SciELO - Scientific Electronic Library Online

 
vol.64 issue4Yield and nutritional efficiency of corn in response to rates and splits of nitrogen fertilizationLeaf morphoanatomy of ryegrass in the tree species understory in agroforestry systems author indexsubject indexarticles search
Home Pagealphabetic serial listing  

Services on Demand

Journal

Article

Indicators

Related links

Share


Revista Ceres

Print version ISSN 0034-737XOn-line version ISSN 2177-3491

Rev. Ceres vol.64 no.4 Viçosa July/Aug. 2017

https://doi.org/10.1590/0034-737x201764040004 

Plant Physiology and Morphology

Action of ethylene on postharvest of summer squash ‘Menina Brasileira’

Ação do etileno na pós-colheita de abobrinha ‘Menina Brasileira’

Fernanda Ferreira de Araújo1 

Lucas Cavalcante da Costa1  * 

Tania Pires da Silva2 

Mário Puiatti1 

Fernando Luiz Finger1 

1 Universidade Federal de Viçosa, Viçosa, Minas Gerais, Brazil. fernandaufv@hotmail.com; costalc@ymail.com; mpuiatti@ufv.br; ffinger@ufv.br

2Universidade Federal dos Vales do Jequitinhonha e Mucuri, Instituto de Ciências Agrárias, Unaí, Minas Gerais, Brazil. taniapiresdasilva@yahoo.com.br


ABSTRACT

The purpose of this study was to evaluate the sensitivity and the physiological responses of summer squash ‘Menina Brasileira’ to ethylene. Immature fruits were harvested and placed in 20 L sealed buckets, in which ethylene was applied at concentrations of 0.1, 1.0, 10, 100, and 1000 μL L-1 for 24 h. Fruits were placed in buckets with no ethylene as a control treatment. Thereafter, the fruits were taken out of the buckets and maintained on bench, wherein on days 0, 2, 4, 6, and 8, they were evaluated regarding the accumulated fresh weight loss, soluble sugars, reducing and non-reducing sugars, starch, total chlorophyll, content of malondialdehyde, and electrolyte leakage. Fruits of summer squash ‘Menina Brasileira’ showed sensitivity to exogenous ethylene with no weight loss stimulation. Additionally, the fruits exhibited small changes in nutritional quality attributes and changes in the external fruit appearance, including decreased chlorophyll content as well as damage to cell membrane characterized by increase in malondialdehyde content and electrolyte leakage. These changes were stimulated by increasing exogenous ethylene concentration.

Key words: Cucurbita moschata; chlorophyll; sugars; malondialdehyde; leakage of electrolytes

RESUMO

O objetivo do trabalho foi avaliar a sensibilidade e as respostas fisiológicas da abobrinha ‘Menina Brasileira’ a diferentes doses de etileno. Os frutos foram colhidos, homogeneizados e colocados em baldes de 20 litros hermeticamente fechados, nos quais foram aplicadas doses de etileno nas concentrações de 0,1; 1,0; 10; 100 e 1000 μL L-1 durante 24 h, além do controle. Posteriormente, os frutos foram retirados dos baldes e mantidos sobre bancada, onde aos dias 0, 2, 4, 6 e 8 foram avaliados quanto à perda de peso fresco e teores de açúcar solúvel total, açúcar redutor e não redutor, amido, clorofila, conteúdo de malonaldeído e extravasamento de eletrólitos. Os frutos da abobrinha ‘Menina Brasileira’ apresentaram sensibilidade ao etileno exógeno sem estimular a perda de peso fresco. Ademais, os frutos exibiram pequenas alterações nos atributos de qualidade nutricional, além de mudanças no aspecto externo dos frutos, como diminuição do teor de clorofila e injúria por danos à membrana celular, caracterizada pelo aumento do conteúdo de malonaldeído e extravasamento de eletrólitos. Essas alterações foram estimuladas em resposta ao aumento da concentração de etileno.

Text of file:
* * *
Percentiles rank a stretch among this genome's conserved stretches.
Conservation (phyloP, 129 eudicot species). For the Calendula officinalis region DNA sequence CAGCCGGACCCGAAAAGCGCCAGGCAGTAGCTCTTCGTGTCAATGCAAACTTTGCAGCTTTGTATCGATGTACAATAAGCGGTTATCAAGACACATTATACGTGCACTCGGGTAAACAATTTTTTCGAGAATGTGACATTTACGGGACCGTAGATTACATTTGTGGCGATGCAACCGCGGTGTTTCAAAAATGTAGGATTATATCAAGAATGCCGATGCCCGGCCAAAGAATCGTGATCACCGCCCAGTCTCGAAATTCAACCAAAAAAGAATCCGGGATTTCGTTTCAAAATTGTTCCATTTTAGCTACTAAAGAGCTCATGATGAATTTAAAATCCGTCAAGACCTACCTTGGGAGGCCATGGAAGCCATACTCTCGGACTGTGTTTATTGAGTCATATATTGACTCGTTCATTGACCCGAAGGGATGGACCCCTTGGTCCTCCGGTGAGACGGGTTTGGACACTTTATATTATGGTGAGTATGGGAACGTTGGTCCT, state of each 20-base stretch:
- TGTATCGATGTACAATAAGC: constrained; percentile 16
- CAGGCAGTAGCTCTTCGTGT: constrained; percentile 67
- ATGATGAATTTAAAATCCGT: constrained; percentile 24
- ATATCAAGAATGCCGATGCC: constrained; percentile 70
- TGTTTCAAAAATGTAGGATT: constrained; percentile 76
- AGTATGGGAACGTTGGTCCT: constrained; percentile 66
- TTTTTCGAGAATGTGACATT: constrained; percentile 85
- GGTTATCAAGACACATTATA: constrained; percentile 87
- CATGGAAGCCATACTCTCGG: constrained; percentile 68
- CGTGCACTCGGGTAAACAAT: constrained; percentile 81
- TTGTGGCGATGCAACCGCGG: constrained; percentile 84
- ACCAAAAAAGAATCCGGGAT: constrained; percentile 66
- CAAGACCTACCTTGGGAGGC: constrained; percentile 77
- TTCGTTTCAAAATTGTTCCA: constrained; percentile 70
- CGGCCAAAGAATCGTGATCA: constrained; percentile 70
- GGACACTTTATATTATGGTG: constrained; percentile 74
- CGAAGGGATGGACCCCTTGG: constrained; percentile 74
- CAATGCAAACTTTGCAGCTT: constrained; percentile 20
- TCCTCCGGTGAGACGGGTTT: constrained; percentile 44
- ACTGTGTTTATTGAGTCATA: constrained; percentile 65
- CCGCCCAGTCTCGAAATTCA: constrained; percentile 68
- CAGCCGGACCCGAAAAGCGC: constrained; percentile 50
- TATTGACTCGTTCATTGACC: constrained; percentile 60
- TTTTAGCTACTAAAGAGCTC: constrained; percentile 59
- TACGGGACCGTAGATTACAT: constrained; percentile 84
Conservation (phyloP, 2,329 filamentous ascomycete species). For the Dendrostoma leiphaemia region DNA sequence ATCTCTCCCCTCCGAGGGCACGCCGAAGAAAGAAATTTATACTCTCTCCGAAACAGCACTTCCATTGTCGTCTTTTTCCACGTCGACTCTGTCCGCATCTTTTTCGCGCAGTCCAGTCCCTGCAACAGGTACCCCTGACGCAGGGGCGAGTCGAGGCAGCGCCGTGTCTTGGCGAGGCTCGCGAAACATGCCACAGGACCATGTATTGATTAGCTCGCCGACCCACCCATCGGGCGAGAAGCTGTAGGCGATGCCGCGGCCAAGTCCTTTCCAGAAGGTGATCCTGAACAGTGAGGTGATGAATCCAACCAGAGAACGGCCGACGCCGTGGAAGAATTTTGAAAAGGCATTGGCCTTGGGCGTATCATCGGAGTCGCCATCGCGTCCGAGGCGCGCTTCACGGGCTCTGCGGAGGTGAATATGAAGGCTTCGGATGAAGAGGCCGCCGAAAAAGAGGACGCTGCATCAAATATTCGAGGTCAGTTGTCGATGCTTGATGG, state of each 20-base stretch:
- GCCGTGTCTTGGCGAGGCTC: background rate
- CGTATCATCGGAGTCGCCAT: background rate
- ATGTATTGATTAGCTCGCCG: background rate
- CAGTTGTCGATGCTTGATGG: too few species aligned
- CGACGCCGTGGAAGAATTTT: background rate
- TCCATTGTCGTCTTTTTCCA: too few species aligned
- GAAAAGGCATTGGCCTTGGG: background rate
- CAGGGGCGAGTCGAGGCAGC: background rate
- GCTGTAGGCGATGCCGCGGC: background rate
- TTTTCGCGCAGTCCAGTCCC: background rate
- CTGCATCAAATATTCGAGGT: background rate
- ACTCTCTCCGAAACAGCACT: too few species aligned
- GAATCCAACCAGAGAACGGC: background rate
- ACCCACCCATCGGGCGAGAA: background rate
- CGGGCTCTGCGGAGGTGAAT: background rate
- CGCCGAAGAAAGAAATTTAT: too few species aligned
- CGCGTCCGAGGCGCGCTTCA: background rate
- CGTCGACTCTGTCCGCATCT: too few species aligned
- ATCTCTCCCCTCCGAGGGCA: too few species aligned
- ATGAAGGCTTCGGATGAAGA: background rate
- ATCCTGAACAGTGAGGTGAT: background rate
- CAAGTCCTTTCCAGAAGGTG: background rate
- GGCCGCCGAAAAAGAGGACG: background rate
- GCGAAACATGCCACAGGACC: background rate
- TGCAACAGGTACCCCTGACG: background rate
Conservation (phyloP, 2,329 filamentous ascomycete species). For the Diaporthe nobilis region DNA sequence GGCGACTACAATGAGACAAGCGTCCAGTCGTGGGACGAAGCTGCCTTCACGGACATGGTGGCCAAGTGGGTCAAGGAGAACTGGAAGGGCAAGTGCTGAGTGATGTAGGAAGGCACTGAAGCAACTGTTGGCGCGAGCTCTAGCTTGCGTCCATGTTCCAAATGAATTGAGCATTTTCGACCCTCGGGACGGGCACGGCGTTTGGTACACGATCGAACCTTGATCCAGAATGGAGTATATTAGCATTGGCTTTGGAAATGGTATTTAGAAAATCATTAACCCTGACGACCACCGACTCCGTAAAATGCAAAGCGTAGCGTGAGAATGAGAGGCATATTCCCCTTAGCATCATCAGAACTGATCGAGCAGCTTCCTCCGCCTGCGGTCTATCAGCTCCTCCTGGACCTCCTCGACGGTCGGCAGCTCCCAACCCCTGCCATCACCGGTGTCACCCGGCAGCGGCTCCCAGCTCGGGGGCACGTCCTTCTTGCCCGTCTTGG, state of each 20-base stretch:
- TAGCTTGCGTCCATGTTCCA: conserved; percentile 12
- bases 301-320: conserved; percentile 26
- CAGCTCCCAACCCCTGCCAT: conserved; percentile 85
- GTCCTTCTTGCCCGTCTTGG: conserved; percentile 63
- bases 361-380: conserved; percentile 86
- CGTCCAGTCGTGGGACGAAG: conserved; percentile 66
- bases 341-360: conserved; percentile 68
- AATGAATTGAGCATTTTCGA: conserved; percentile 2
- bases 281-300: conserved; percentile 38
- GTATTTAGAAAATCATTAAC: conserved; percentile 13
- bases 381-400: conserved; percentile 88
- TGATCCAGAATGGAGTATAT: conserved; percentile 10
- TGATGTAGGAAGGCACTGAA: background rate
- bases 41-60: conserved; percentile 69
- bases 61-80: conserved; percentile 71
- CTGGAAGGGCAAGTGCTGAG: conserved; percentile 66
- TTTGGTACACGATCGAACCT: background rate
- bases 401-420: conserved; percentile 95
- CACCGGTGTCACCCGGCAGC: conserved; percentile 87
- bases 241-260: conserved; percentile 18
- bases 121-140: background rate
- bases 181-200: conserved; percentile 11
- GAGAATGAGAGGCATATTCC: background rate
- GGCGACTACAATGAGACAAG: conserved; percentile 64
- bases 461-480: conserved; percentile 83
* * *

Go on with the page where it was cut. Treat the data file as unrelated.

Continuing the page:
Palavras-chave: Cucurbita moschata; clorofila; açúcares; malonaldeído; extravasamento de eletrólitos

INTRODUCTION

The summer squash (Curcubita moschata) is originated from the American continent, more precisely in the central area of Mexico (Carmo, 2009), being an important economical plant of the Cucurbitaceae family. In Brazil, fruits of Cucurbita pepo are consumed at immature stage of development and thus the action of ethylene on postharvest of this fruit must be known.

The summer squash is a fruit that has non-climacteric respiratory pattern (Kader, 2002). In this context, the degree of response and sensitivity to ethylene are dependent on the development stage, variety, and perception by the plant organ apart of your respiratory pattern (Giovannoni & Barry, 2007; Yoo et al., 2009; McAtee et al., 2013). For example, the use of ethylene at the pre-climacteric stage anticipates the ripening of climacteric fruits consequently. In non-climacteric fruits, quick increases occur in respiratory activity, which is immediately decreased, promoting changes in product quality with no reflect in physiological maturation (Paul et al., 2012). However, researches have shown that ethylene also regulates some aspects of ripening in non-climacteric fruits (Yamane et al., 2007; Paul et al., 2012; McAtee et al., 2013), which demonstrates that the literature has divergence in relation to action of ethylene on postharvest quality of non-climacteric fruits.